Remarks: The male specimens of Nasusbilharzia melancorhypha n. gen.; n. sp. obtained from the nasal tissues of the black-necked swan have a particular combination of characteristics that make them unique, and do not match with any previous diagnosis of schistosome genera. These worms have a filiform body with spiny tegument, a blunt posterior end, two well developed muscular suckers, a robust gynaecophoric canal with thickened cross bands, armed cirrus, and testes start at the posterior end of the gynaecophoric canal with around 130 testes. Results of the sequence analysis confirm the distinctiveness of these worms and place them at the base of the large avian schistosome clade. They do not group with any of the more commonly found genera from anatids like Allobilharzia Kolářová, Rudolfová, Hampl, & Skírnisson, 2006 , Anserobilharzia Brant, Jouet, Ferte, & Loker, 2013 , and Trichobilharzia ( Figure 2View FIGURE 2; Table 1). Additionally, relatively few species of Trichobilharzia inhabit the nasal tissue as adults ( Table 2, 3).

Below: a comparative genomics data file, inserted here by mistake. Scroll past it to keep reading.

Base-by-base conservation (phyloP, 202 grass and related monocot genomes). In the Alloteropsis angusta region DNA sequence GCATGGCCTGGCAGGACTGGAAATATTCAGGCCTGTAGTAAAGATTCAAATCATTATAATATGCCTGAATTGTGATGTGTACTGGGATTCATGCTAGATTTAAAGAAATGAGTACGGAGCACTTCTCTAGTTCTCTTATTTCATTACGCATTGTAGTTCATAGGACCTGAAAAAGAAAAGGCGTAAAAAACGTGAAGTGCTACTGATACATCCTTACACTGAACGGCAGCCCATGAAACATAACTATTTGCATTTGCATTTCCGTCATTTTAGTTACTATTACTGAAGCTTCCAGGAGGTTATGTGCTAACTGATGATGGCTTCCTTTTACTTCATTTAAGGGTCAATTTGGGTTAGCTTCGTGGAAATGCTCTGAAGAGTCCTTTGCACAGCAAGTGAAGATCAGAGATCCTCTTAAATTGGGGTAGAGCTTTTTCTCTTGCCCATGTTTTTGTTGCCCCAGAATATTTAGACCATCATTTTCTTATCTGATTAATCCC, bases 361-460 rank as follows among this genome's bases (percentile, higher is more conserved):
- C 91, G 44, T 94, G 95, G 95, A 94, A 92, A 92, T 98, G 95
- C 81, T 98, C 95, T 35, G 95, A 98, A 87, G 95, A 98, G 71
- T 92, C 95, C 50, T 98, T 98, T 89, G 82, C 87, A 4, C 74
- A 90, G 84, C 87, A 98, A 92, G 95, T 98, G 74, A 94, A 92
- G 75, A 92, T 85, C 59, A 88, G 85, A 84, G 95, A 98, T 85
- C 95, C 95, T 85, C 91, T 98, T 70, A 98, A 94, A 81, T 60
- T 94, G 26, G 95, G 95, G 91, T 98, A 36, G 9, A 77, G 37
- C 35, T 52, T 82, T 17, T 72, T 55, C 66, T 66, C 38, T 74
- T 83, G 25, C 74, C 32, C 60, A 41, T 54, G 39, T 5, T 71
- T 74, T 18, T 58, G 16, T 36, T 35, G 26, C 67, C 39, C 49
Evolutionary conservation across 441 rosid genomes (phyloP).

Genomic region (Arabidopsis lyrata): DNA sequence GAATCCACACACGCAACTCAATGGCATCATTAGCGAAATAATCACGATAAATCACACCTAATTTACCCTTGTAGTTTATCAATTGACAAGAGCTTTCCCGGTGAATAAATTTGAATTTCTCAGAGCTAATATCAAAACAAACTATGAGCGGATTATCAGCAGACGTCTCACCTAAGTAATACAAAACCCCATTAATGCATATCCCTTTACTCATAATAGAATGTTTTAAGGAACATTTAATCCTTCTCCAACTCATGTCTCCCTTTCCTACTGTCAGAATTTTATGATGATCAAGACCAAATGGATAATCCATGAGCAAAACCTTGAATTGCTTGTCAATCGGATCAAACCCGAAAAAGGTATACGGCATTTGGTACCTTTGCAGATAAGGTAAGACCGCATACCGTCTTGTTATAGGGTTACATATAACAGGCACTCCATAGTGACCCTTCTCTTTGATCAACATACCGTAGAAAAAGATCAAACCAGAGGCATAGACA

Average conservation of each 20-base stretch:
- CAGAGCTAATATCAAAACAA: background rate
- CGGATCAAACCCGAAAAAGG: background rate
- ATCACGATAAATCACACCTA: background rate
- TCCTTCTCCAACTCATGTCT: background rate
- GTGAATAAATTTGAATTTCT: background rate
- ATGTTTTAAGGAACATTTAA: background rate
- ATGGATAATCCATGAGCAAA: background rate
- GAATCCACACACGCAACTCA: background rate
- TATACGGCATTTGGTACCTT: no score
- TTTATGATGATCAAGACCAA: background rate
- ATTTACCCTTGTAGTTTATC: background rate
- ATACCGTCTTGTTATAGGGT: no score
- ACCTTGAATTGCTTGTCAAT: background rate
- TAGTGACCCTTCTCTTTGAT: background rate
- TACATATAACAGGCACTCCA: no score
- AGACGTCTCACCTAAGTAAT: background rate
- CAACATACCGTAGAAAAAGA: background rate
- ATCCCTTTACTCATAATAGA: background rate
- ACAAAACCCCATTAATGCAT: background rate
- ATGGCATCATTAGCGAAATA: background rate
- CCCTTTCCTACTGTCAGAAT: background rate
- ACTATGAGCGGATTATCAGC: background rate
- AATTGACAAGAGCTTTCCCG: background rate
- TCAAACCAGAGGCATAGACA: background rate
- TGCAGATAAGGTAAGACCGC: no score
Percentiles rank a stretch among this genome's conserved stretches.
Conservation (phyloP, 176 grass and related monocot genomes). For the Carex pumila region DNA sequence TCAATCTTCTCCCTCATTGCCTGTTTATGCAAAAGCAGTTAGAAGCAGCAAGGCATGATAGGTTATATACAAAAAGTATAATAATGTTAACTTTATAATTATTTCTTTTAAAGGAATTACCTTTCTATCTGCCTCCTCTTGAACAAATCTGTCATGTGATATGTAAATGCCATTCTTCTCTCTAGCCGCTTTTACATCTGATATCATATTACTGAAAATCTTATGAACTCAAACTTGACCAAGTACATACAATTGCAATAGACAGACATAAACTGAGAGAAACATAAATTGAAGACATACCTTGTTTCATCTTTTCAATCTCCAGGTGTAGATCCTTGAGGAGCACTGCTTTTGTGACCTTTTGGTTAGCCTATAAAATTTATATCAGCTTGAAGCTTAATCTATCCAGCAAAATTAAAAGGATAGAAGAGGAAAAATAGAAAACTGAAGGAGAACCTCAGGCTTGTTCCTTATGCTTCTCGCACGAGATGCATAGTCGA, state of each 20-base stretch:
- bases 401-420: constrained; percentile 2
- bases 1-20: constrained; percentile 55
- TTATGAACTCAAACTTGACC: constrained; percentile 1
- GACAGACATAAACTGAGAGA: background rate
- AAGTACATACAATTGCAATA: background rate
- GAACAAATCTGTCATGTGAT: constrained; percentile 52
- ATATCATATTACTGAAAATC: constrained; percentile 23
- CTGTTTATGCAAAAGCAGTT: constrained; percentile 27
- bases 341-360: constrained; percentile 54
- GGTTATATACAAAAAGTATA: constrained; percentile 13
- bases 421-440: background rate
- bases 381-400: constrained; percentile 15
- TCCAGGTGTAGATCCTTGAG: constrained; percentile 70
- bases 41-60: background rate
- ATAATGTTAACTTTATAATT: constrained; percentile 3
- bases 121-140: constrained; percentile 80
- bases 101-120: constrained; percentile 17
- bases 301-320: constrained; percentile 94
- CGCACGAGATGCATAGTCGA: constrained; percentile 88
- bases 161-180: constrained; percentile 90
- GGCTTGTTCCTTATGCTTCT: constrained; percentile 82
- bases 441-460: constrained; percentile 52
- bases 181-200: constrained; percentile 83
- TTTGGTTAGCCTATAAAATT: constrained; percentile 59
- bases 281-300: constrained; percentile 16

GC = Gynaecophoric canal
Nasusbilharzia is similar to Allobilharzia and Anserobilharzia in the development of suckers ( Kolářová et al. 2006; Brant et al. 2013), but they differ by having a short gynaecophoric canal in relation to body length, and by having testes that start some distance posterior to the posterior end of the gynaecophoric canal ( Table 1). Nasusbilharzia resembles Gigantobilharzia Odhner, 1910 in having an armed cirrus, a gynaecophoric canal with thickened bands and testes starting at the posterior end of gynaecophoric canal but Gigantobilharzia differs by having weakly developed suckers and a broadened body end ( Khalil 2002). The new species differs considerably from Dendritobilharzia Skrjabin & Zakharov, 1920 since the latter genus has a shorter gynaecophoric canal and underdeveloped suckers and a cirrus without spines ( Table 1). The new species is similar to the nasal Trichobilharzia species ( T. rodhaini Fain, 1955 , T. nasicola Fain, 1955 , T. spinulata Fain, 1956 , T. aureliani Fain, 1956 , T. duboisi Fain, 1959 , T. australis Blair et Islam, 1983 , T. arcuata Islam, 1986 , T. regenti ) in having well-developed suckers, but these Trichobilharzia differ by having a broadened posterior end, and a much shorter gynaecophoric canal without thickened bands ( Fain 1955a; 1955b; 1956; 1959; Blair & Islam 1983; Islam 1986, Hórak et al. 1998) ( Table 2). In addition, the species described herein differs in having a much longer gynaecophoric canal with at least 17 thickened bands. The infection site is also considered an important taxonomical feature since nasal-inhabiting specimens are not conspecific with specimens in the visceral blood vessels, as it was pointed out for Trichobilharzia species ( Blair & Islam 1983).